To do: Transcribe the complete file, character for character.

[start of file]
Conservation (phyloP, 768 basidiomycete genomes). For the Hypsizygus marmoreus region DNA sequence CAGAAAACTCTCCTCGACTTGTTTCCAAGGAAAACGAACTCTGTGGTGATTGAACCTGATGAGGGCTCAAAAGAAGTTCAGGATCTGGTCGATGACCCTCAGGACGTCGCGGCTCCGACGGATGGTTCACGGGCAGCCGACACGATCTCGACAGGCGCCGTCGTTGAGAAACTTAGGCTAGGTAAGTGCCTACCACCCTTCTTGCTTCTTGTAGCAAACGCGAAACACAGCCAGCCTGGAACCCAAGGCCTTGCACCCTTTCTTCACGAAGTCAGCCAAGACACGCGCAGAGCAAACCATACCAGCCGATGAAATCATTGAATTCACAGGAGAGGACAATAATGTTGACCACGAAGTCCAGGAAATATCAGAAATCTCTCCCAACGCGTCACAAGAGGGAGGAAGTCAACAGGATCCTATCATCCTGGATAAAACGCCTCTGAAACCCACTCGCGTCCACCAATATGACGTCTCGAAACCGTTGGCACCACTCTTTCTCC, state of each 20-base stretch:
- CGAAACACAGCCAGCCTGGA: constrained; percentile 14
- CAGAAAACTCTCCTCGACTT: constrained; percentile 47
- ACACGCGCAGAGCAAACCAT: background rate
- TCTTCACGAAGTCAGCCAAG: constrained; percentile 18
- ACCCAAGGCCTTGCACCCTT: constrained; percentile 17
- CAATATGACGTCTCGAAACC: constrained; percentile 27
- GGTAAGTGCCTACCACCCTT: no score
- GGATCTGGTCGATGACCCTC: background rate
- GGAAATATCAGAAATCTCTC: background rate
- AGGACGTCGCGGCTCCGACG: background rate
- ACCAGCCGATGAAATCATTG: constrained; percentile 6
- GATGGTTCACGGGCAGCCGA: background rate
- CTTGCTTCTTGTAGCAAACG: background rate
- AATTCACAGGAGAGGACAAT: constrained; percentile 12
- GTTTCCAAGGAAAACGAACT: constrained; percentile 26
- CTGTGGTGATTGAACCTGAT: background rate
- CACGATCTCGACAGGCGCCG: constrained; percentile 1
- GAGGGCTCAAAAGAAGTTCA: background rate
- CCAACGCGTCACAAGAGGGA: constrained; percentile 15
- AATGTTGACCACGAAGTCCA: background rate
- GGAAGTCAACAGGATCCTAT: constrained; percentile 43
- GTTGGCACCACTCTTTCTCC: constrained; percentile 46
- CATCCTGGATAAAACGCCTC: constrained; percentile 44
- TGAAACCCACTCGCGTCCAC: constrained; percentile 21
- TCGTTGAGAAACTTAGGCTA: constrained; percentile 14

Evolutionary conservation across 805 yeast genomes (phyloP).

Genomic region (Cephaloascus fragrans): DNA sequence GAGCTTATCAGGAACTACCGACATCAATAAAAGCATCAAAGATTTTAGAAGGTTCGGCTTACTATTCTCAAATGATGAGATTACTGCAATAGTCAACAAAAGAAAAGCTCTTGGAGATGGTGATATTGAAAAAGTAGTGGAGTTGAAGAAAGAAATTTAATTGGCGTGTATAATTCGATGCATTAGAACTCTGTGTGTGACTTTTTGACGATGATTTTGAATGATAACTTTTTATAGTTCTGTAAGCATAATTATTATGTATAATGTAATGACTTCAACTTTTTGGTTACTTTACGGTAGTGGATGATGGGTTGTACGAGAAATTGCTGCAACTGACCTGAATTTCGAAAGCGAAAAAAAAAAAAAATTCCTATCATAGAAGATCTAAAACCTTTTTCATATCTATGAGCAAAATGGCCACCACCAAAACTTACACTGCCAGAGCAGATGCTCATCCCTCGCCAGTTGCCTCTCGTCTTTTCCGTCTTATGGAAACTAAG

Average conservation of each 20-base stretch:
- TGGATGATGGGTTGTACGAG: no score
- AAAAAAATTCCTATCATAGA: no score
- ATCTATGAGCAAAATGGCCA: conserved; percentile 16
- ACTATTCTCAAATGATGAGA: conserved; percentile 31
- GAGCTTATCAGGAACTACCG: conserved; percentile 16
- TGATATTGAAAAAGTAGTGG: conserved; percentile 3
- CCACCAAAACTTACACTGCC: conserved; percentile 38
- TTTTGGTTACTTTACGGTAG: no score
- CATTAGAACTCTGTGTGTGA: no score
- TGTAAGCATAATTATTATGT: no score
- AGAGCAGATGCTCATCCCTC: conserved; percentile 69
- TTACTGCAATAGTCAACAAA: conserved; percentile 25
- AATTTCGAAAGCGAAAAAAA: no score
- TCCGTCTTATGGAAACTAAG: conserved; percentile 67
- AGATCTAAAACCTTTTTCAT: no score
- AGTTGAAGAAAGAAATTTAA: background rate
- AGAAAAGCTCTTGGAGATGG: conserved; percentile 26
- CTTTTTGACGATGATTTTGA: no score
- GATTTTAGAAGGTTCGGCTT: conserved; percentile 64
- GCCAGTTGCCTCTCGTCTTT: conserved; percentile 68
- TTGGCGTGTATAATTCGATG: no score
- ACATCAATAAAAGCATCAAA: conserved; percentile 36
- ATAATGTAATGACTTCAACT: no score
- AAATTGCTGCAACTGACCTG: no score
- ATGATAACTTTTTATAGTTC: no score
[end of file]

Conservation (phyloP, 768 basidiomycete genomes). For the Hypsizygus marmoreus region DNA sequence CAGAAAACTCTCCTCGACTTGTTTCCAAGGAAAACGAACTCTGTGGTGATTGAACCTGATGAGGGCTCAAAAGAAGTTCAGGATCTGGTCGATGACCCTCAGGACGTCGCGGCTCCGACGGATGGTTCACGGGCAGCCGACACGATCTCGACAGGCGCCGTCGTTGAGAAACTTAGGCTAGGTAAGTGCCTACCACCCTTCTTGCTTCTTGTAGCAAACGCGAAACACAGCCAGCCTGGAACCCAAGGCCTTGCACCCTTTCTTCACGAAGTCAGCCAAGACACGCGCAGAGCAAACCATACCAGCCGATGAAATCATTGAATTCACAGGAGAGGACAATAATGTTGACCACGAAGTCCAGGAAATATCAGAAATCTCTCCCAACGCGTCACAAGAGGGAGGAAGTCAACAGGATCCTATCATCCTGGATAAAACGCCTCTGAAACCCACTCGCGTCCACCAATATGACGTCTCGAAACCGTTGGCACCACTCTTTCTCC, state of each 20-base stretch:
- CGAAACACAGCCAGCCTGGA: constrained; percentile 14
- CAGAAAACTCTCCTCGACTT: constrained; percentile 47
- ACACGCGCAGAGCAAACCAT: background rate
- TCTTCACGAAGTCAGCCAAG: constrained; percentile 18
- ACCCAAGGCCTTGCACCCTT: constrained; percentile 17
- CAATATGACGTCTCGAAACC: constrained; percentile 27
- GGTAAGTGCCTACCACCCTT: no score
- GGATCTGGTCGATGACCCTC: background rate
- GGAAATATCAGAAATCTCTC: background rate
- AGGACGTCGCGGCTCCGACG: background rate
- ACCAGCCGATGAAATCATTG: constrained; percentile 6
- GATGGTTCACGGGCAGCCGA: background rate
- CTTGCTTCTTGTAGCAAACG: background rate
- AATTCACAGGAGAGGACAAT: constrained; percentile 12
- GTTTCCAAGGAAAACGAACT: constrained; percentile 26
- CTGTGGTGATTGAACCTGAT: background rate
- CACGATCTCGACAGGCGCCG: constrained; percentile 1
- GAGGGCTCAAAAGAAGTTCA: background rate
- CCAACGCGTCACAAGAGGGA: constrained; percentile 15
- AATGTTGACCACGAAGTCCA: background rate
- GGAAGTCAACAGGATCCTAT: constrained; percentile 43
- GTTGGCACCACTCTTTCTCC: constrained; percentile 46
- CATCCTGGATAAAACGCCTC: constrained; percentile 44
- TGAAACCCACTCGCGTCCAC: constrained; percentile 21
- TCGTTGAGAAACTTAGGCTA: constrained; percentile 14

Evolutionary conservation across 805 yeast genomes (phyloP).

Genomic region (Cephaloascus fragrans): DNA sequence GAGCTTATCAGGAACTACCGACATCAATAAAAGCATCAAAGATTTTAGAAGGTTCGGCTTACTATTCTCAAATGATGAGATTACTGCAATAGTCAACAAAAGAAAAGCTCTTGGAGATGGTGATATTGAAAAAGTAGTGGAGTTGAAGAAAGAAATTTAATTGGCGTGTATAATTCGATGCATTAGAACTCTGTGTGTGACTTTTTGACGATGATTTTGAATGATAACTTTTTATAGTTCTGTAAGCATAATTATTATGTATAATGTAATGACTTCAACTTTTTGGTTACTTTACGGTAGTGGATGATGGGTTGTACGAGAAATTGCTGCAACTGACCTGAATTTCGAAAGCGAAAAAAAAAAAAAATTCCTATCATAGAAGATCTAAAACCTTTTTCATATCTATGAGCAAAATGGCCACCACCAAAACTTACACTGCCAGAGCAGATGCTCATCCCTCGCCAGTTGCCTCTCGTCTTTTCCGTCTTATGGAAACTAAG

Average conservation of each 20-base stretch:
- TGGATGATGGGTTGTACGAG: no score
- AAAAAAATTCCTATCATAGA: no score
- ATCTATGAGCAAAATGGCCA: conserved; percentile 16
- ACTATTCTCAAATGATGAGA: conserved; percentile 31
- GAGCTTATCAGGAACTACCG: conserved; percentile 16
- TGATATTGAAAAAGTAGTGG: conserved; percentile 3
- CCACCAAAACTTACACTGCC: conserved; percentile 38
- TTTTGGTTACTTTACGGTAG: no score
- CATTAGAACTCTGTGTGTGA: no score
- TGTAAGCATAATTATTATGT: no score
- AGAGCAGATGCTCATCCCTC: conserved; percentile 69
- TTACTGCAATAGTCAACAAA: conserved; percentile 25
- AATTTCGAAAGCGAAAAAAA: no score
- TCCGTCTTATGGAAACTAAG: conserved; percentile 67
- AGATCTAAAACCTTTTTCAT: no score
- AGTTGAAGAAAGAAATTTAA: background rate
- AGAAAAGCTCTTGGAGATGG: conserved; percentile 26
- CTTTTTGACGATGATTTTGA: no score
- GATTTTAGAAGGTTCGGCTT: conserved; percentile 64
- GCCAGTTGCCTCTCGTCTTT: conserved; percentile 68
- TTGGCGTGTATAATTCGATG: no score
- ACATCAATAAAAGCATCAAA: conserved; percentile 36
- ATAATGTAATGACTTCAACT: no score
- AAATTGCTGCAACTGACCTG: no score
- ATGATAACTTTTTATAGTTC: no score